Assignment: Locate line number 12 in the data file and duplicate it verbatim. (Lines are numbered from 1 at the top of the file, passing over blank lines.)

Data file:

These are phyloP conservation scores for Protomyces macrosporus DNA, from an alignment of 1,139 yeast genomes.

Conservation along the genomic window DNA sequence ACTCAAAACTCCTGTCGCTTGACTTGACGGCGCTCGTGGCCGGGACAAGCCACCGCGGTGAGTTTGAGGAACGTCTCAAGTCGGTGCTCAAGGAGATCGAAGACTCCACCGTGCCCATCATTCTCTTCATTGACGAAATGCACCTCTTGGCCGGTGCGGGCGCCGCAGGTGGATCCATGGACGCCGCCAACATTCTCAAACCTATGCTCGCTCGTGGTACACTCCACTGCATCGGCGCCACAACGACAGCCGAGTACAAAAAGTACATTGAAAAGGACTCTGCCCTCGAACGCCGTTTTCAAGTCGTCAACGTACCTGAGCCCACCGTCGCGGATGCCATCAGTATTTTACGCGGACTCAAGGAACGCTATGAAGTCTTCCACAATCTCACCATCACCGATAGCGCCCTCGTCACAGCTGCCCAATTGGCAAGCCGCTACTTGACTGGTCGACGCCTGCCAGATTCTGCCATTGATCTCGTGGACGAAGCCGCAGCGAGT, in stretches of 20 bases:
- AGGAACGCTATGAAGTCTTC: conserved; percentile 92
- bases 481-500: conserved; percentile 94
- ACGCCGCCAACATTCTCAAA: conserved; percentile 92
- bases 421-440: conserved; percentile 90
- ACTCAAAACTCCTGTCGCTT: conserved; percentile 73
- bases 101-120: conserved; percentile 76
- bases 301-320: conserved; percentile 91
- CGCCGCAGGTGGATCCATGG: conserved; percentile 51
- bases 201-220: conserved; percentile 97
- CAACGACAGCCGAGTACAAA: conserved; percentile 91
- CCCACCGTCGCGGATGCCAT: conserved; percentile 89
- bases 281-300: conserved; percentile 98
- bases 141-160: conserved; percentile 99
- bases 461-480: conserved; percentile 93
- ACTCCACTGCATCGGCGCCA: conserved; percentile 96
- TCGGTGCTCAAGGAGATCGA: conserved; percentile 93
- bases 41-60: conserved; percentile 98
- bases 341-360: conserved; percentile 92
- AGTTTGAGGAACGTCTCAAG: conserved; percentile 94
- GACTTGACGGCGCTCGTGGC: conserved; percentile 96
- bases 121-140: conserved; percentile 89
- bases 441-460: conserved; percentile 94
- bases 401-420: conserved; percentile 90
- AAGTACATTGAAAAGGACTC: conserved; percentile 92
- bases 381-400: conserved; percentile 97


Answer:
- CAACGACAGCCGAGTACAAA: conserved; percentile 91